• Post operating hours
  • Enclose the park with fencing
  • Install Park Vandalism Cameras– designed specifically to stop quality-of-life crimes

Traditional video cameras do not stop quality-of-life crimes.

What is your city doing to protect your great park achievements?

 

How to Protect the Park

How to Protect the Park

In an age of COVID-19, people are more separated than ever. People no longer feel comfortable with even crossing the street to greet their neighbors, let alone offer a friendly handshake. Never before has the thought of engaging in a friendly interaction been considered to be irresponsible or dangerous, but that is the reality we live with now. People no longer feel that they are allowed start relationships with their neighbors. When everyone in a community is an island, everyone will be vulnerable to crime and disaster because they will lack the support system which is usually present in a community.

The one thing which can help turn the tide in this isolation crisis is the public parks system. Public parks are a place where people can gather outside, free from the fear of contracting COVID-19. As a great leader, Alexander Robertson has begun to utilize parks to reunite and rebuild communities which are suffering from neglect and crime. Using fun, outdoor activities, Robertson is breaking down barriers between neighbors. At parks, communities are able to gather together, become more organized, and have their needs heard and met.

Nevertheless, even small nuisance crimes can threaten to disrupt the life-giving activities of parks. If we want our parks to remain protected, then we need to establish iron-clad deterrence.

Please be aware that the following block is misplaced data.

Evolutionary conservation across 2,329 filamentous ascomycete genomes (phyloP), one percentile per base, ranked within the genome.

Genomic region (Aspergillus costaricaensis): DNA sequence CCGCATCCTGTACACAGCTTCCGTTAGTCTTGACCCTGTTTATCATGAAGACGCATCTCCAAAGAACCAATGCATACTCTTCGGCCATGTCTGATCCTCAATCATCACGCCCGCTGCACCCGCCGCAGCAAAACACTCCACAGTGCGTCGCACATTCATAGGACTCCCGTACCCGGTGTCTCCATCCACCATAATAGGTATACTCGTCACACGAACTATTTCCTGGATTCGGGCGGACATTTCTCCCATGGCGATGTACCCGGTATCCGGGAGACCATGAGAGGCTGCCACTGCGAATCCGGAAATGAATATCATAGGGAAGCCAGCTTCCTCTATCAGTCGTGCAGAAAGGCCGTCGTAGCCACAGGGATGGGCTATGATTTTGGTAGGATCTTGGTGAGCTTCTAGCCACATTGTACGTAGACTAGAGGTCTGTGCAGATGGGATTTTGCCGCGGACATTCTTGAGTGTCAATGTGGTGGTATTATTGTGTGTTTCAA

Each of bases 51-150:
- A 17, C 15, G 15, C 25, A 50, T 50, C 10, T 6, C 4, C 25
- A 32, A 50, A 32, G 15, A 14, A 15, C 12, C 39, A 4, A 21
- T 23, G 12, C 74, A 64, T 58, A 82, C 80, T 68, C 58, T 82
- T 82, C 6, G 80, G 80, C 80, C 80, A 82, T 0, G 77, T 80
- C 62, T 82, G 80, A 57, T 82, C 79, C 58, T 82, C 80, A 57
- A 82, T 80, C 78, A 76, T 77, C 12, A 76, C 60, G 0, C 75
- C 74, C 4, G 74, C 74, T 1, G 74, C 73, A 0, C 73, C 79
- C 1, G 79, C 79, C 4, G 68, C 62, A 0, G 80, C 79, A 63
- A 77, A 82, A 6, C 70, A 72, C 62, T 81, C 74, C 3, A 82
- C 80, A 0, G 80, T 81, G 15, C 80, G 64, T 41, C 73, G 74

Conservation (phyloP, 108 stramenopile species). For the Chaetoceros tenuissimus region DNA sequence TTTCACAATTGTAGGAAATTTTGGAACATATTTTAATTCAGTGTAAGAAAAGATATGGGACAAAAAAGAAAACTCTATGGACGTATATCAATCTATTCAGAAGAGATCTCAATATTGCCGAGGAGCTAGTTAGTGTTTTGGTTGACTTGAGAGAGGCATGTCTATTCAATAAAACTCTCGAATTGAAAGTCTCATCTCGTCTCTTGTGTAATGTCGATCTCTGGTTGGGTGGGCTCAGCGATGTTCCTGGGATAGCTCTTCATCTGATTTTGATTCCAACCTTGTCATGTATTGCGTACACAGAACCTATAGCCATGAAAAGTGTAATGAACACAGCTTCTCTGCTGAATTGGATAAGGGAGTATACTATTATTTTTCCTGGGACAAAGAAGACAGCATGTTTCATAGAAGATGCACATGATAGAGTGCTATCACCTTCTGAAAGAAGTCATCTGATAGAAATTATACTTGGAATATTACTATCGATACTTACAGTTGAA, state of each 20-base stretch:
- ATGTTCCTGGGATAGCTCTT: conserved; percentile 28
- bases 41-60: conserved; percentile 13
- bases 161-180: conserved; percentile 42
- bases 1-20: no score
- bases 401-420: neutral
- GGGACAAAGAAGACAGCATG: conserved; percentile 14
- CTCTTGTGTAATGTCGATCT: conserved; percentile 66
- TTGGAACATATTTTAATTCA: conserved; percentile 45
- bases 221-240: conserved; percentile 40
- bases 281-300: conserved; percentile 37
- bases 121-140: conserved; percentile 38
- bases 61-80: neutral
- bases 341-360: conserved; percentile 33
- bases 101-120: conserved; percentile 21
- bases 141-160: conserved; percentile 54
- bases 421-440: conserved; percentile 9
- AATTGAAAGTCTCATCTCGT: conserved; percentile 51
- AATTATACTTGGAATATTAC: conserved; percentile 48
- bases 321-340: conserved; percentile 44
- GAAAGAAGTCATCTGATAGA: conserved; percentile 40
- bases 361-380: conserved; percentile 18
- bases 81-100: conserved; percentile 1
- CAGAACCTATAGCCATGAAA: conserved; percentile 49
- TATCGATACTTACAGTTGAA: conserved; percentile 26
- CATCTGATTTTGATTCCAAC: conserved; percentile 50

Protect your Parks:

  • Make sure there is adequate lighting
  • Create activities and programs that involve the community
  • Have Site Managers
  • Have walking routes
  • Display Maps at entrances and walk routes
  • Have Security Measures in place, such as Crime Deterrent Cameras
  • Clean up all vandalism and graffiti immediately
  • Maintain safety measures for the park and all park equipment

 

When a park utilizes crime deterrent cameras, the park will be protected.

#NoVandalism, #ProtectParks, #Parksandrec, #ParksAndRecreation, #WeAreParksAndRec

 

Initials carved in tree

Vandalism in Parks

Violence is not a term restricted to an unjust act against humans. Parks and other public beauty can be subject to cruel, undeserved vandalism, thus making them victims of “cultural violence” (National Parks Service-https://www.nps.gov/articles/vandalism-hurts.htm).

A form of defacing that natural parks often experience is graffiti. Some call it a form of art, but park officials find the offense to be very expensive to remove and challenging to restore the parks back to its natural beauty, “graffiti is vandalism, and is extremely difficult to remove. Repair of vandalized sites, if possible, is costly and time consuming, and often cannot restore the site to its former condition” (National Parks Service-https://www.nps.gov/articles/vandalism-hurts.htm). Even more so, Fox News recently reported from Zion National Parks that rocks and other natural features will not recover fully from vandalism such as spray paint, regardless of how much it is cleaned (Fox News, Salt Lake City- https://fox13now.com/2018/06/17/zion-national-park-reminds-visitors-vandalism-is-not-art/). They remind people that “vandalism is not art.”

Defacing, damaging or painting any part of public parks is a form of vandalism and is illegal. Parks are for the appreciation of nature and the enjoyment of others. When parks are vandalized, it harms the earth and it ruins the experience of visitors. Care for the earth and protect your parks.